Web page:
Pisa: Angels by Igor Mitoraj

Angel, Igor-Mitoraj
Angel, Igor-Mitoraj
Angel, Igor-Mitoraj
Angel, Igor-Mitoraj

To celebrate the 950th anniversary of the Duomo of Pisa, Polish sculptor Igor Mitoraj will present an exhibition commissioned by the Opera della Primaziale Pisana in a new space created to house temporary exhibitions. On display through January 15, 2015, tourists will have plenty of time to explore the new exhibit while visiting the nearby Leaning Tower.

The event marks 950 years since the laying of the foundation stone for the Duomo of Pisa and it is the first time a contemporary artist has been invited to exhibit in the piazza containing the Leaning Tower alongside the Duomo. The city hopes that the new exhibition space will create a dialogue about the differences between past and present; the vast difference between the contemporary art that will be presented and the ancient architecture and frescos adorning them that decorate the traditional piazza. Architect Alberto Bartalini, Antonio Paolucci, director of the Vatican Museums, Francesco Buranelli, Secretary of the Pontifi cal Commission for the Cultural Heritage of the Church and art critic Luca Beatrice have all been involved in the creation of the new space and inaugural exhibition. The new exhibition space has been created inside the ancient cathedral, creating an immediate contrast between the old and the new.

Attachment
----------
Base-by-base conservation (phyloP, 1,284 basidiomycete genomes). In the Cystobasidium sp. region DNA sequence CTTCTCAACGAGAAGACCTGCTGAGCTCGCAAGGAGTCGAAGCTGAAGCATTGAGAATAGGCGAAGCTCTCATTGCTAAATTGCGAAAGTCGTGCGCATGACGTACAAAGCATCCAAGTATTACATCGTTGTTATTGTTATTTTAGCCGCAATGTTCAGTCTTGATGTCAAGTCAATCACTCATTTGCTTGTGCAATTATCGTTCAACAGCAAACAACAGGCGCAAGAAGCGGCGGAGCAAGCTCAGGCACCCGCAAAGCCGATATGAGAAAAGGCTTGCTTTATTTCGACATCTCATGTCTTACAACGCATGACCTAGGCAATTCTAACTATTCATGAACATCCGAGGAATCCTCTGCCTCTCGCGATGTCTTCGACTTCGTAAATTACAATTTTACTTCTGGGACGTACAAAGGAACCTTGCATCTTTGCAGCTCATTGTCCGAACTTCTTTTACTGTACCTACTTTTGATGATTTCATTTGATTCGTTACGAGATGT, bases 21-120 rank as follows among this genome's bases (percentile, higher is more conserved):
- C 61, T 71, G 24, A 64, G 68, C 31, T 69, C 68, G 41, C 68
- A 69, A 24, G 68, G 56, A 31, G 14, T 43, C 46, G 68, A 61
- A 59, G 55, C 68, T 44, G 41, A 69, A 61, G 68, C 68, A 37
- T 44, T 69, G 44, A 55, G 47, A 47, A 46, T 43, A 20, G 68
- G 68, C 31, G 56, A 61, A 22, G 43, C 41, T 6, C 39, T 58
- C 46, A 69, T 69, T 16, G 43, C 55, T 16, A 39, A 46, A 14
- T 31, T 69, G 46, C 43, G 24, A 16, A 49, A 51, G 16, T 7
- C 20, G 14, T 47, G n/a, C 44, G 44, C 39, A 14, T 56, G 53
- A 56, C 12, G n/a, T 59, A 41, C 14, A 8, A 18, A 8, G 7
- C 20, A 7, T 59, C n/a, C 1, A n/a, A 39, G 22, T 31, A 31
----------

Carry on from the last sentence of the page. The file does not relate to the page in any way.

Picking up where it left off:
One hundred artworks will be on display, including Mitoraj’s larger works, bronzes, iron casts and sculptures. Fifty preparatory models from the artist’s personal collection that have never been exhibited to the public will also be on display. Mitoraj has created signifi cant commissioned works in the past, including the gates for the Basilica di Santa Maria degli Angeli e dei Martiri in Rome, bronze doors for the Jesuit church in Warsaw, Poland and a group of sculptures for the Vatican Museums. The works selected for the “Angels” exhibition were carefully chosen to symbolize serenity and peace.

“Angels” presents not just an opportunity to view work by a well known Polish sculptor but also to engage in a discussion about the differences between ancient and modern art. For those in Florence, a quick day trip to Pisa to view the works is a worthwhile use of time and creates an important dialogue to consider when taking in the abundance of Renaissance art in Tuscany.


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